Doug Mahugh, Microsoft's lead standards professional on the Office Interoperability team, on Tuesday came forward with Microsoft's plans after an influential Microsoft supporter during the standards process accused the company of bad faith. In response, Mahugh said in a blog post that Microsoft plans to fully implement the standard in its yet-to-be-announced "Office 15" release.
The bad faith accusation came from Alex Brown, a former convener of the Joint ISO/IEC Technical Committee that had helped to foster the Office Open XML (OOXML) document format as an international standard.
Brown also spearheaded a much criticized "Ballot Resolution Meeting" (BRM) that speeded up the ISO/IEC approval process. The BRM glossed over many issues associated with the standard, according to Andy Updegrove, an attorney with Boston-based Gessmer Updegrove LLP.
"Addressing and discussing each one [of the issues] in a single week would have been impossible, and Alex brokered a number of decisions that (depending on your viewpoint) either made a creative resolution possible or made a sham out of the BRM process. Up until now, Alex has staunchly defended those decisions," Updegrove wrote in a blog post.
Brown was a steadfast supporter of Microsoft during the tumultuous proceedings that led to ISO/IEC 29500 becoming a standard two years ago. However, last week, Brown accused Microsoft of not following through with the strict implementation of the ISO/IEC standard in Office 2010. Instead, Microsoft will use a transitional implementation.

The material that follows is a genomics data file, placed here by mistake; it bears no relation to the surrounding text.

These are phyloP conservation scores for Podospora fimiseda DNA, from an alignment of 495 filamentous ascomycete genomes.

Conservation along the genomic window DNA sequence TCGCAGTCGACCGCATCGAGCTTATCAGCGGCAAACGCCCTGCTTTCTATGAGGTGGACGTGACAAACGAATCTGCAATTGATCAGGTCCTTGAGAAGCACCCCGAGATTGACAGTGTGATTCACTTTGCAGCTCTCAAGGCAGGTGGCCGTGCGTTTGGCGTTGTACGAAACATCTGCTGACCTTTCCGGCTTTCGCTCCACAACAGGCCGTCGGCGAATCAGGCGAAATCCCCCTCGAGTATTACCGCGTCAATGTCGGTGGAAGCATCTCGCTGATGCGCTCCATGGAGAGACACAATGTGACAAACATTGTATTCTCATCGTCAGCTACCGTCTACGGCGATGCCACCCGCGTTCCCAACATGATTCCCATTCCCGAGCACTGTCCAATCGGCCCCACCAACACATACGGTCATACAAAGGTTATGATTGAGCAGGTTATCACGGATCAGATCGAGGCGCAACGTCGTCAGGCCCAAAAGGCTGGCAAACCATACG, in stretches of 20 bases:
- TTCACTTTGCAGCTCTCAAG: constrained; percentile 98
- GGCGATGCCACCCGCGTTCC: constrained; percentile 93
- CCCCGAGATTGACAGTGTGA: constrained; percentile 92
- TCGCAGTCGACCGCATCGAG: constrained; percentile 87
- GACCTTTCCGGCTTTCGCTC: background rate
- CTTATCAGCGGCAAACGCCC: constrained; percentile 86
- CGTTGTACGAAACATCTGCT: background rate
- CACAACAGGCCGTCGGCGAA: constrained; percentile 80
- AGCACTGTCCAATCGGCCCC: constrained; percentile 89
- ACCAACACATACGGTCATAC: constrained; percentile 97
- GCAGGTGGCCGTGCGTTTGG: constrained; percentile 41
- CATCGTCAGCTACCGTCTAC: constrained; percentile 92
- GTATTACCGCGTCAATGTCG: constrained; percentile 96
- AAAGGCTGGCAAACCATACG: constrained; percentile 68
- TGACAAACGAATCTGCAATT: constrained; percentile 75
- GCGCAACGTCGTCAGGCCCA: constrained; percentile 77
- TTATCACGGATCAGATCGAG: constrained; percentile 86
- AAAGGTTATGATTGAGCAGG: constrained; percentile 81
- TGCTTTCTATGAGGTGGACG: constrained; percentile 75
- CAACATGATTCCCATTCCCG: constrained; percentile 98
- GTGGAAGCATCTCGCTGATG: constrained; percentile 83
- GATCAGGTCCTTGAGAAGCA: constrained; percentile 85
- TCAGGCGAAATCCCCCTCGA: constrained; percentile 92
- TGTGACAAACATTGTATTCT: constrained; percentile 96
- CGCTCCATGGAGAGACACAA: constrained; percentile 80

"If Microsoft ship[s] Office 2010 to handle only the Transitional variant of ISO/IEC 29500 they should expect to be roundly condemned for breaking faith with the International Standards community," Brown wrote in his blog. "This is not the format 'approved by ISO/IEC,' it is the format that was rejected."
The transitional variant was rejected in September 2007, Brown explained. It was based on the Ecma-376 first edition standard for OOXML and contained portions of the spec that ISO/IEC felt should be deprecated.
Mahugh clarified that Office 15 will fully support the strict variant of the ISO/IEC 29500 standard. Office 2010 (formerly code-named "Office 14"), on the other hand, will have read-only capabilities for the strict variant but read and write capabilities for the transitional variant. Microsoft took that course to ensure compatibility and interoperability with other versions of Office, he explained.
"So although the conformance clause [in the ISO/IEC spec] says that Transitional 'should not' be used for new documents, we have decided that the needs of customers, combined with the realities of the current document format ecosystem (most existing implementations are Transitional, recent major changes to the Strict namespaces), make Transitional the right choice," Mahugh explained in the blog.
Office 2010 will be available in a couple of months. Microsoft announced that it plans to release Office 2010 to business users on May 12. The release will be part of a general product launch that includes SharePoint 2010, Project 2010 and Visio 2010.
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